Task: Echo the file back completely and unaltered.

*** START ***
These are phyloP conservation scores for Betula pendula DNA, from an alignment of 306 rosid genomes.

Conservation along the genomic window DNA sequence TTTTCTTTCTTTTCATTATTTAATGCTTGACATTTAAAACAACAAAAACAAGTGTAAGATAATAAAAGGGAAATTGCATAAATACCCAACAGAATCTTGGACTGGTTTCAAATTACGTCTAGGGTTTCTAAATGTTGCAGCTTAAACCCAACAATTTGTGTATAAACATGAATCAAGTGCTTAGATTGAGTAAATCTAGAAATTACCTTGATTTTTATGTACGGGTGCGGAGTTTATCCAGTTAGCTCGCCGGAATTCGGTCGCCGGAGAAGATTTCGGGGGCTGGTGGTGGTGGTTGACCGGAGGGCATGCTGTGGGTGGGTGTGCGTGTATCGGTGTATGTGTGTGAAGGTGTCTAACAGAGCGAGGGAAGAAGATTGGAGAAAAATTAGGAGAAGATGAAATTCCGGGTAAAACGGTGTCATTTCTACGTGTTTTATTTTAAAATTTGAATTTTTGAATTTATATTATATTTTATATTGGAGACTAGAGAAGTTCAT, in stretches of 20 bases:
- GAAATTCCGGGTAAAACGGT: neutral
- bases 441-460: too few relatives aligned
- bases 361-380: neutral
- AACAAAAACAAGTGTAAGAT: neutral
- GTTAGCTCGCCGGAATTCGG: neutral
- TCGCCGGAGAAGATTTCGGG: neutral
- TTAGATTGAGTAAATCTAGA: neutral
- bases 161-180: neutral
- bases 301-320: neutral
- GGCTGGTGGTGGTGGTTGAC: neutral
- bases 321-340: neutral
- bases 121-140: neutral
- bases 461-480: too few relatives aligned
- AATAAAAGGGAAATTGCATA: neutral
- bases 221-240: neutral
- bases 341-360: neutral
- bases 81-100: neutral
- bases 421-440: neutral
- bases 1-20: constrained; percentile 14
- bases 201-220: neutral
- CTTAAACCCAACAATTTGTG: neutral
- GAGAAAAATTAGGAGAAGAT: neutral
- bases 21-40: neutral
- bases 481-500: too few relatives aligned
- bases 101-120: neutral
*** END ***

These are phyloP conservation scores for Betula pendula DNA, from an alignment of 306 rosid genomes.

Conservation along the genomic window DNA sequence TTTTCTTTCTTTTCATTATTTAATGCTTGACATTTAAAACAACAAAAACAAGTGTAAGATAATAAAAGGGAAATTGCATAAATACCCAACAGAATCTTGGACTGGTTTCAAATTACGTCTAGGGTTTCTAAATGTTGCAGCTTAAACCCAACAATTTGTGTATAAACATGAATCAAGTGCTTAGATTGAGTAAATCTAGAAATTACCTTGATTTTTATGTACGGGTGCGGAGTTTATCCAGTTAGCTCGCCGGAATTCGGTCGCCGGAGAAGATTTCGGGGGCTGGTGGTGGTGGTTGACCGGAGGGCATGCTGTGGGTGGGTGTGCGTGTATCGGTGTATGTGTGTGAAGGTGTCTAACAGAGCGAGGGAAGAAGATTGGAGAAAAATTAGGAGAAGATGAAATTCCGGGTAAAACGGTGTCATTTCTACGTGTTTTATTTTAAAATTTGAATTTTTGAATTTATATTATATTTTATATTGGAGACTAGAGAAGTTCAT, in stretches of 20 bases:
- GAAATTCCGGGTAAAACGGT: neutral
- bases 441-460: too few relatives aligned
- bases 361-380: neutral
- AACAAAAACAAGTGTAAGAT: neutral
- GTTAGCTCGCCGGAATTCGG: neutral
- TCGCCGGAGAAGATTTCGGG: neutral
- TTAGATTGAGTAAATCTAGA: neutral
- bases 161-180: neutral
- bases 301-320: neutral
- GGCTGGTGGTGGTGGTTGAC: neutral
- bases 321-340: neutral
- bases 121-140: neutral
- bases 461-480: too few relatives aligned
- AATAAAAGGGAAATTGCATA: neutral
- bases 221-240: neutral
- bases 341-360: neutral
- bases 81-100: neutral
- bases 421-440: neutral
- bases 1-20: constrained; percentile 14
- bases 201-220: neutral
- CTTAAACCCAACAATTTGTG: neutral
- GAGAAAAATTAGGAGAAGAT: neutral
- bases 21-40: neutral
- bases 481-500: too few relatives aligned
- bases 101-120: neutral